Barbara Canady gets a twinkle in her eye as she unwraps the tissue paper from the antique Christmas ornament and places it gingerly on the purple terry cloth next to a bevy of others in her collection.
Most of them are mouth-blown glass ornaments made in Germany from the early 1900s to 1930s, said the retired Glendale High School librarian.
Perhaps the most breathtaking is the quartet of mercury glass reindeer ranging from 3 to 6 inches tall. After the figure was completed, a mercury solution was swirled around inside the body cavity and the excess spilled out, leaving a silvery shine. The thin, graceful antlers and legs, applied separately, are clear glass.
The stags have stands blown into the design and are made to be table-top decorations, she said. In the early 1900s, packages were fastened onto the holiday tree while the space under it was reserved for tiny villages. The reindeer could be placed in the scene.
"Germany was the chief producer of Christmas ornaments from the 1500s," Canady said. "Their glassworks have been long established. They first made the heavy glass balls and then created thin-walled ornaments."
By 1940, Corning Glass in America had a glassblowing machine that could produce light bulbs quickly and the company started to use it for ball-shaped ornaments as well, Canady said.
American businessman Max Eckart had been importing Christmas ornaments from Europe and purchased the glass balls from Corning for his Shiny Brite line. With the rationing of metal paint during World War II, Eckart came up with alternatives for decorating them including slipping a piece of tinsel inside the ball to add some glitz, she said. Metal caps for the hangers were replaced with plastic ones.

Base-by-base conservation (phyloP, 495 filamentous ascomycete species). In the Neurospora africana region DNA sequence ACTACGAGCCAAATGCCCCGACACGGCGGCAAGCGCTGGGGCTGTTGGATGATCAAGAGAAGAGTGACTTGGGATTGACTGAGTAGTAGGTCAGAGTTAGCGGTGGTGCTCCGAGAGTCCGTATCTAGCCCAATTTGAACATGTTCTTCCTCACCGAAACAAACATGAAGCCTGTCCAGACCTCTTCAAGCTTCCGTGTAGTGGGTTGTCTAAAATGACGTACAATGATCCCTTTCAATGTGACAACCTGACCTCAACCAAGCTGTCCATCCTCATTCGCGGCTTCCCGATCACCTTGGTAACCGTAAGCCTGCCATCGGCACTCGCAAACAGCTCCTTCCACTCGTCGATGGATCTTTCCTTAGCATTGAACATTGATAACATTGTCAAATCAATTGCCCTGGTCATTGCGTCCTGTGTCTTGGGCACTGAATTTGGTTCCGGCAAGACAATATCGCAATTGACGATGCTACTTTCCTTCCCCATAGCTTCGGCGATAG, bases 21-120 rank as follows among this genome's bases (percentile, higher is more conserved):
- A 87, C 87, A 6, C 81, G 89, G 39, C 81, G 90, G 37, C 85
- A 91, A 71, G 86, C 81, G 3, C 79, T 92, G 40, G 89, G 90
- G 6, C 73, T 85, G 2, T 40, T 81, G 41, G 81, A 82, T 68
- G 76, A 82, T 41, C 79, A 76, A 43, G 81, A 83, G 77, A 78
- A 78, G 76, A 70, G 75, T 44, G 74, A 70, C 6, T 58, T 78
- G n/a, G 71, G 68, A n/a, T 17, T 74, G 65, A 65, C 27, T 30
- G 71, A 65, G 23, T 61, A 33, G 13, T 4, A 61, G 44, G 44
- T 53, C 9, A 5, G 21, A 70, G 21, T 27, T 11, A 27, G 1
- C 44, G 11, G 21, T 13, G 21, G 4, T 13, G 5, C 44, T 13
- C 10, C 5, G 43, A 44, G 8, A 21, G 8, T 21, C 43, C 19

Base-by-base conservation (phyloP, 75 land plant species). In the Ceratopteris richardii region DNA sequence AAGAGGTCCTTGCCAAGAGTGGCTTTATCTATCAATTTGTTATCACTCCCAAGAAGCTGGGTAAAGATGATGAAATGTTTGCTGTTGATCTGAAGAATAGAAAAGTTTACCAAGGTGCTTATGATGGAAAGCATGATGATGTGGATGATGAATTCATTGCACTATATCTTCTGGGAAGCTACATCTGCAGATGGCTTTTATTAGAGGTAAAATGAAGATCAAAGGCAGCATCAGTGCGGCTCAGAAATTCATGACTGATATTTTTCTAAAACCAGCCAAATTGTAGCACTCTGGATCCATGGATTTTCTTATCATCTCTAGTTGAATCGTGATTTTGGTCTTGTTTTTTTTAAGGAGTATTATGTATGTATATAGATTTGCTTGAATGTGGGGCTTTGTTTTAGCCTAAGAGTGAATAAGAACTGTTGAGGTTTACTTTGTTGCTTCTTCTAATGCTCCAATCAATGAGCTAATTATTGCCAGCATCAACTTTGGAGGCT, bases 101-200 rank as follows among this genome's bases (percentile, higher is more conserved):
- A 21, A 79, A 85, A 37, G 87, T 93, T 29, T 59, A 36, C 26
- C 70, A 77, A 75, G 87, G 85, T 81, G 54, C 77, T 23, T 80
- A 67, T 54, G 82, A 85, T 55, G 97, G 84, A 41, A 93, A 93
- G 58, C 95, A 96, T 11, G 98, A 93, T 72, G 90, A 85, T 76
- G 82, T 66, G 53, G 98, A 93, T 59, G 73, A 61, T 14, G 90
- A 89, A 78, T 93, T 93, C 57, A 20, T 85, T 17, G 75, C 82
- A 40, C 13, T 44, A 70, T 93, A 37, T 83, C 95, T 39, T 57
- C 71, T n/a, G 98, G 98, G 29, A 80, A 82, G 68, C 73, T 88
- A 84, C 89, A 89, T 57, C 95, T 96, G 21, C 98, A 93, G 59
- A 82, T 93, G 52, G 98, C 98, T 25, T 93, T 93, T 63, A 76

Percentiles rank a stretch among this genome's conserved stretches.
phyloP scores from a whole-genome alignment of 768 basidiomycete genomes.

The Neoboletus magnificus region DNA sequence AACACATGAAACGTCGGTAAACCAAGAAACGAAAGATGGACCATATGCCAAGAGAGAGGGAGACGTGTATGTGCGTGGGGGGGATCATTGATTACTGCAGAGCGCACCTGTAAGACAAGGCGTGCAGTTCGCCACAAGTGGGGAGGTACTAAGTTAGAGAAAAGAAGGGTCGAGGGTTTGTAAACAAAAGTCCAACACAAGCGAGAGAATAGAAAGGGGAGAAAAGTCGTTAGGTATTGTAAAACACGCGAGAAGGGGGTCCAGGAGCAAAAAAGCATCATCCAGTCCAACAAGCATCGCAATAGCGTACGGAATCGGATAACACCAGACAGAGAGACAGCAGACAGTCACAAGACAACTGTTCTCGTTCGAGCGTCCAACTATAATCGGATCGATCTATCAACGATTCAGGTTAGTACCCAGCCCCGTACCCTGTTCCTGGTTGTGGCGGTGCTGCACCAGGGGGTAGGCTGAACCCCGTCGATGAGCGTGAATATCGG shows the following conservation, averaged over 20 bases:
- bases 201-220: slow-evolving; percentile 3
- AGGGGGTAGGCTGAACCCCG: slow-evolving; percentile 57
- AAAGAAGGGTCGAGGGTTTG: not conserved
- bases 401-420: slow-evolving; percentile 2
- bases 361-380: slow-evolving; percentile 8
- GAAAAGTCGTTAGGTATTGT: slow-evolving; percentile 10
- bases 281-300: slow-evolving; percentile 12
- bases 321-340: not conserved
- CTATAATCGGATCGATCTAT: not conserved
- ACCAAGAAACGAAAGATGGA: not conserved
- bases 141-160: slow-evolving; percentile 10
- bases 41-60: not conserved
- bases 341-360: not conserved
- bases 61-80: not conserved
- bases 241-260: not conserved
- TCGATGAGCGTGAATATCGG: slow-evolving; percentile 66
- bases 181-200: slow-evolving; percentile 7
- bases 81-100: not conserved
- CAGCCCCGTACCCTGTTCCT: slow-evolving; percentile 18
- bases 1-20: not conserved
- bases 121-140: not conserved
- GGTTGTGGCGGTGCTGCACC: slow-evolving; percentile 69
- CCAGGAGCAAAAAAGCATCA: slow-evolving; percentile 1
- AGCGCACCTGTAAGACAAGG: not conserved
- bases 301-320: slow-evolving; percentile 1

Most of Canady's holiday decorations are "figurals." One is modeled after an old fashioned table lamp with a slender base and large bulb on top.
She has a few beaded ornaments from her mother that were made in Czechoslovakia.
"They could be from as early as 1905," she said. "My mother was married in the early 1900s, just after World War I. She had these ornaments in her hope chest."
Canady admits collecting holiday decorations is only a little hobby and she hasn't done a lot of research, but compares them with those she finds in a couple reference books.
"I wasn't a collector," she said. "I wanted to have a good-looking Christmas tree."
She gives talks on the ornaments to local organizations and recently made a presentation for Glendale Beautiful.
Community volunteer Lynda A. Burns was at the luncheon meeting and said she was impressed.
"This wonderful collection that Barbara has, all you have to do is look at it and it makes you smile," Burns said. "It takes you back to Victorian times when there were candles on the trees. All the ornaments were hand-blown and hand-painted and most everything she's got is one-of-a-kind. Every one is unique, different and wonderful."